Most residential heating, ventilating, and air-conditioning (HVAC) systems utilize a single zone for
conditioning air throughout the entire house. While inexpensive, these systems lead to wide temperature distributions
and inefficient cooling due to the difference in thermal loads in different rooms. The end result is additional cost to the
end user because the house is over conditioned. To reduce the total amount of energy used in a home and to increase
occupant comfort there is a need for a better control system using multiple temperature zones. Typical multi-zone
systems are costly and require extensive infrastructure to function.
Recent advances in wireless sensor networks (WSNs) have enabled a low cost drop-in wireless vent register
control system. The register control system is controlled by a master controller unit, which collects sensor data from a
distributed wireless sensor network. Each sensor node samples local settings (occupancy, light, humidity and
temperature) and reports the data back to the master control unit. The master control unit compiles the incoming data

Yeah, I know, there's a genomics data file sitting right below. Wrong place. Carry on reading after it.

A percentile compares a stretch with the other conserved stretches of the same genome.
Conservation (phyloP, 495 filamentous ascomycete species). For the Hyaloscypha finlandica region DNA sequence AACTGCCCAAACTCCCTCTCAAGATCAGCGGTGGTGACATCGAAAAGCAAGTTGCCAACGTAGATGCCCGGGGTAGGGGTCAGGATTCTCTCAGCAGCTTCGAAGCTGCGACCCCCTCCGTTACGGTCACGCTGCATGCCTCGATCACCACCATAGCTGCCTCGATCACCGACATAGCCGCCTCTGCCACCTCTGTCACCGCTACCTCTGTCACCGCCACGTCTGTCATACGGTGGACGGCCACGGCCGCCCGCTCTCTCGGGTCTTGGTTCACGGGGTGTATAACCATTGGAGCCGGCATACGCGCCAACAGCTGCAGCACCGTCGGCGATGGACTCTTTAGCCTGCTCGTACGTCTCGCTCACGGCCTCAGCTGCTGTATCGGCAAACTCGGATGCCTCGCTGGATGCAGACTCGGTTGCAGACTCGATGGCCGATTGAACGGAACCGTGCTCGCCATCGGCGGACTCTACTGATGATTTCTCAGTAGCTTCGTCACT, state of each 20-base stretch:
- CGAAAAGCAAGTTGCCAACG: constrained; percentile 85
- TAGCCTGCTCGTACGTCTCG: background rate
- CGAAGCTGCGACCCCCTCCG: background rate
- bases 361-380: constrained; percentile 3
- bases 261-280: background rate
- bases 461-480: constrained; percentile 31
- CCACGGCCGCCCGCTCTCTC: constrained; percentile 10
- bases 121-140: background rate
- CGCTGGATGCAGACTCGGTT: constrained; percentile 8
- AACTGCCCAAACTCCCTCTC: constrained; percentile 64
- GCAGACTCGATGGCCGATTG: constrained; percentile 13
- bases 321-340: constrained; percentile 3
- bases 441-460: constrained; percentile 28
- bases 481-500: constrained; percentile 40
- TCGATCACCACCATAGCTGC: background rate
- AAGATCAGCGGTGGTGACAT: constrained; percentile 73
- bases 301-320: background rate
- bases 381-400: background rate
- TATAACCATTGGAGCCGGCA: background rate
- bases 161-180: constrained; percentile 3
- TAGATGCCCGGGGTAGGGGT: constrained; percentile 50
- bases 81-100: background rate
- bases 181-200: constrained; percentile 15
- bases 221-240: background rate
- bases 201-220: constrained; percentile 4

and then actuates the vent resisters to control the airflow throughout the house. The control system also utilizes a smart
thermostat with a movable set point to enable the user to define their given comfort levels. The new system can reduce
the run time of the HVAC system and thus decreasing the amount of energy used and increasing the comfort of the
Four monocular Head-Mounted Display (HMD) prototypes from the Fire Information and Rescue Equipment (FIRE) project at UC Berkeley are presented. The FIRE project aims to give firefighters a system of information technology tools for safer and more efficient firefighting in large buildings. The paper begins by describing the FIRE project and its use of a custom wireless sensor network (WSN) called SmokeNet for personnel tracking. The project aims to address urban/industrial firefighting procedures in need of improvement. Two “user-needs” studies with the Chicago and Berkeley Fire Departments are briefly presented. The FIRE project’s initial HMD prototype designs are then discussed with regard to feedback from the user-needs studies. These prototypes are evaluated in their potential costs and benefits to firefighters and found to need improvement. Next, some currently available commercial HMDs are reviewed and compared in their cost, performance, and potential for use by firefighters. Feedback from the Berkeley Fire Department user-needs study, in which the initial prototypes were demonstrated, is compiled into a concept selection matrix for the next prototypes. This matrix is used to evaluate a variety of HMDs, including some of the commercial units presented, and to select the best design options. Finally, the current prototypes of the two best design options are presented and discussed.